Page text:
The Plan

This plan is designed to turn a complete couch potato into being capable of running a 10K run, which is about 50 to 90 minutes of running.

During the upcoming 12 weeks, you’ll slowly increase your running time (distance) from 5 to 10 minutes in the first week to 40 to 50 minutes in the last week.

The plans kick off with short periods of low intensity running in between longer intervals of walking and gets more challenging over the weeks until you can complete the 10K distance without stopping.

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Month One

Week 1

Workout I – Run 1-min. Walk 2-min. Repeat six times.

Workout II– Run 1-min. Walk 2-min. Repeat eight times.

Workout III– Run 1-min. Walk 2-min. Repeat ten times.

Week 2

Workout I– Run 2-min. Walk 2-min. Repeat six times.

Workout II– Run 2-min. Walk 2-min. Repeat eight times.

Workout III– Run 2-min. Walk 1-min. Repeat six times.

Week 3

Workout I– Run 3-min. Walk 3-min. Repeat six times.

Workout II– Run 3-min. Walk 2-min. Repeat six times.

Workout III– Run 3-min. Walk 2-min. Repeat eight times.

Week 4

Workout I– Run 4-min. Walk 2-min. Repeat four times.

Workout II– Run 5-min. Walk 3-min. Repeat four times.

Workout III– Run 5-min. Walk 2-min. Repeat four times.

Month Two

Week 5

Workout I– Run 5-min. Walk 2-min. Repeat five times.

Workout II– Run 5-min. Walk 1-min. Repeat five times.

Workout III– Run 5-min. Walk 1-min. Repeat six times.

Week 6

Workout I– Run 7-min. Walk 3-min. Repeat four times.

Workout II– Run 8-min. Walk 3-min. Repeat three times.

Workout III– Run 7-min. Walk 2-min. Repeat four times.

Week 7

Workout I– Run 8-min. Walk 2-min. Repeat three times.

Workout II– Run 9-min. Walk 3-min. Repeat three times.

Workout III– Run 10-min. Walk 3-min. Repeat three times.

Week 8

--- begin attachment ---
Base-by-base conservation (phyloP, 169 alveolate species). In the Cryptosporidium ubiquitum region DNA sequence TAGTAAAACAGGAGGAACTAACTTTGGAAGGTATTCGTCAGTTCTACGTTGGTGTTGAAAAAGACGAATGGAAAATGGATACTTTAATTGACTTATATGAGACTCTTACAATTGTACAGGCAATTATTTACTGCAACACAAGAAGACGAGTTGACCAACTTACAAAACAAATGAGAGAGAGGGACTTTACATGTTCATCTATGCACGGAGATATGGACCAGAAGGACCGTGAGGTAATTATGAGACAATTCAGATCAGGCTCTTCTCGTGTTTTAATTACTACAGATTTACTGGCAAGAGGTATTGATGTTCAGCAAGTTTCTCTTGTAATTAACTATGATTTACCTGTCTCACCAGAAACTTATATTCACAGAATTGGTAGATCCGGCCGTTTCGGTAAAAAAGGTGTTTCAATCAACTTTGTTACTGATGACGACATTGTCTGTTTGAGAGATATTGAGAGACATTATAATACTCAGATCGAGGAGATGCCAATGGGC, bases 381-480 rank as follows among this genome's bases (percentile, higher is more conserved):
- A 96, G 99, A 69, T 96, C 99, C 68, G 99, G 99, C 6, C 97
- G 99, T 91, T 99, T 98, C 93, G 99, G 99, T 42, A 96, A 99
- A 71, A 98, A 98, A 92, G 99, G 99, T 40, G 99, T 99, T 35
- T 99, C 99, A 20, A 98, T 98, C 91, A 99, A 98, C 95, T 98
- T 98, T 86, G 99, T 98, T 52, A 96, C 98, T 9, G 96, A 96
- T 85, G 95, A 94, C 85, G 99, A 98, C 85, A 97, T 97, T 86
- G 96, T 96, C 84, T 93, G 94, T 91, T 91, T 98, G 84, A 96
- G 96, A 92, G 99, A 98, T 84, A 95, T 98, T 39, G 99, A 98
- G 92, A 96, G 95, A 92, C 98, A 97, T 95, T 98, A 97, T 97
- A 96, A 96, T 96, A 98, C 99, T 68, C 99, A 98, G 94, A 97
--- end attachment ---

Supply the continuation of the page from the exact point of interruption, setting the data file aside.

Workout I– Run 10-min. Walk 2-min. Repeat three times.

Workout II– Run 12-min. Walk 3-min. Repeat two times.

Workout III– Run 15-min. Walk 2-min. Repeat two times.

Month Three

Week 9

Workout I– Run 15-min. Walk 2-min. Repeat two times.

Workout II– Run 20-min. Walk 3-min. Repeat two times.

Workout III– Run 20-min. Walk 2-min. Repeat two times.

Week 10

Workout I– Run 20-min. Walk 2-min. Run 15-min.

Workout II– Run 25-min. Walk 5-min. Run 20-min.

Workout III– Run 30-min. Walk 5-min. Run 15-min.

Week 11

Workout I– Run 30-min. Walk 5-min. Run 15-min.

Workout II– Run 40-minute.

Workout III– Run 30-min. Walk 5-min. Run 20-min.

Week 12

Workout I– Run 45-min.

Workout II– Run 25-min. Walk 5-min. Repeat two times.

Workout III– Run 10K.

Conclusion

There you have it!  The above plan is exactly what you need to get started on the 10K path. It’s up to you to begin implementing the program. The rest is just details.

About the author:

David Dack is an established fitness blogger and running expert. When he’s not training for his next marathon, he’s doing research and trying to help as many people as possible to share his fitness philosophy. Check his blog Runners Blueprint for more info.